Investment in the training of young scientists in HIV research will be critical to ultimately achieve our ambitious goal of control of the HIV epidemic worldwide. Building upon a successful training grant paradigm over the past 10 years, we reconfigured our HIV translational research training program to address the current research landscape. We emphasize individualized career development plans with focus on critical thinking and methods that prepare trainees for a successful and productive research career. The program is co-directed by clinic- based (Havlir) and laboratory-based (McCune) physician scientists. New features of the program include: a) realignment of focus to NIH high priority HIV research areas including a new implementation science track (T3-4 research) integrated into the high-impact research priority areas; b) expansion of the program faculty to support training and research for our fellows in high priority areas including prevention of new infections; novel therapies and approaches to care delivery; HIV cure; and HIV co- infections/complications with a cross-cutting focus on disparities; c) the addition of 3 R01 funded, recent NIH T32 training program graduates as faculty; d) close integration with UCSF CFAR mentoring programs, with a structured career development program for trainees and specialized training for new mentors; and e) administrative re-organization, a newly-added External Advisory Board f) expanded recruitment strategies. At completion of the program, we expect our graduates to have achieved the following: (1) to have a track record of publications; (2) to be well on their way to becoming productive, independent researchers at an academic or other public or private research entity; (3) to have secured K-level funding, VA career development awards, R21, or R01 funding the scholar stays in academia. We strive to train leading HIV patient-oriented and translational physician scientists and for these leaders to consist of women, men, and persons of diverse racial/ethnic and socioeconomic backgrounds.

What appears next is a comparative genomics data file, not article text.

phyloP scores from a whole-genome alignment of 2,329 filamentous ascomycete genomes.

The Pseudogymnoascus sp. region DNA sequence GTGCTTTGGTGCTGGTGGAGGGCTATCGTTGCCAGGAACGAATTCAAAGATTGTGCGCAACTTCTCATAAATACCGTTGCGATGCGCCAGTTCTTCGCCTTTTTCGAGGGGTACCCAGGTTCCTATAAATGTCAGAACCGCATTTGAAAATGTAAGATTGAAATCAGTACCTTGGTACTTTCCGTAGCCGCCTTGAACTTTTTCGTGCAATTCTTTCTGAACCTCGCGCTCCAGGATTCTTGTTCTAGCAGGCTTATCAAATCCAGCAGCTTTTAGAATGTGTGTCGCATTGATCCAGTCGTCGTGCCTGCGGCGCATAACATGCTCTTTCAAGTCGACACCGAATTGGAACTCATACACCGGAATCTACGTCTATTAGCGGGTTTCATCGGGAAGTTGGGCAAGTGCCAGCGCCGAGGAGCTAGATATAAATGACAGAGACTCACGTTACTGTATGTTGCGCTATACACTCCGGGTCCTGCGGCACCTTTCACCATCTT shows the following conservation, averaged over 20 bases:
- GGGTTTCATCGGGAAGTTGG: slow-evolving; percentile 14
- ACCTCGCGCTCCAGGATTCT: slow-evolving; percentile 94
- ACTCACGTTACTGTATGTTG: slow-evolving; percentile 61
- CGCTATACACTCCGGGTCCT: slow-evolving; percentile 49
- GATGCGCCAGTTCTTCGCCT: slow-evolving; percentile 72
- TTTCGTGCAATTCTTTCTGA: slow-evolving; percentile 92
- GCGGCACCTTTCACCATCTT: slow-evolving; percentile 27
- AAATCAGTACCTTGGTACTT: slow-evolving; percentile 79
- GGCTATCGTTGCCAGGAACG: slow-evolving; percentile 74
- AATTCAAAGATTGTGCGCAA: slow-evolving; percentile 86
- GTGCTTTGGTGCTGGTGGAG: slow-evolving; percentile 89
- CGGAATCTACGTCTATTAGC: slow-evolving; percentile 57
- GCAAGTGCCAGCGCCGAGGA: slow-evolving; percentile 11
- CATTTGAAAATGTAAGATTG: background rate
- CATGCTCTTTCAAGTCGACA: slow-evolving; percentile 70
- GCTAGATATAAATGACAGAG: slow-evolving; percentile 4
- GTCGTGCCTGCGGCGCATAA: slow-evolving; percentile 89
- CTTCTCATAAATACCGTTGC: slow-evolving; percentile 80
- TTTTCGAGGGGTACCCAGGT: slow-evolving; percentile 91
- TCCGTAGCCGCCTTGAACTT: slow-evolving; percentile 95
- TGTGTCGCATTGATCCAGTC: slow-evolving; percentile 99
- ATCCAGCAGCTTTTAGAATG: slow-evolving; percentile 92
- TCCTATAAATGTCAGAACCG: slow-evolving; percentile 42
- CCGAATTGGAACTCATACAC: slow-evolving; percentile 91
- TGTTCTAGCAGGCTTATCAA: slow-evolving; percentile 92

Thirty seven million persons are currently living with HIV, and HIV continues to be a major cause of death and suffering worldwide. Our program supports training of early career stage investigators to become independent patient-based and translational scientists addressing the highest impact research questions in HIV. Building on the successful outcomes of our prior training program, we have restructured our program to ensure that we continue to train the next generation of researchers in highly-impactful areas of HIV prevention, treatment and, ultimately, cure.
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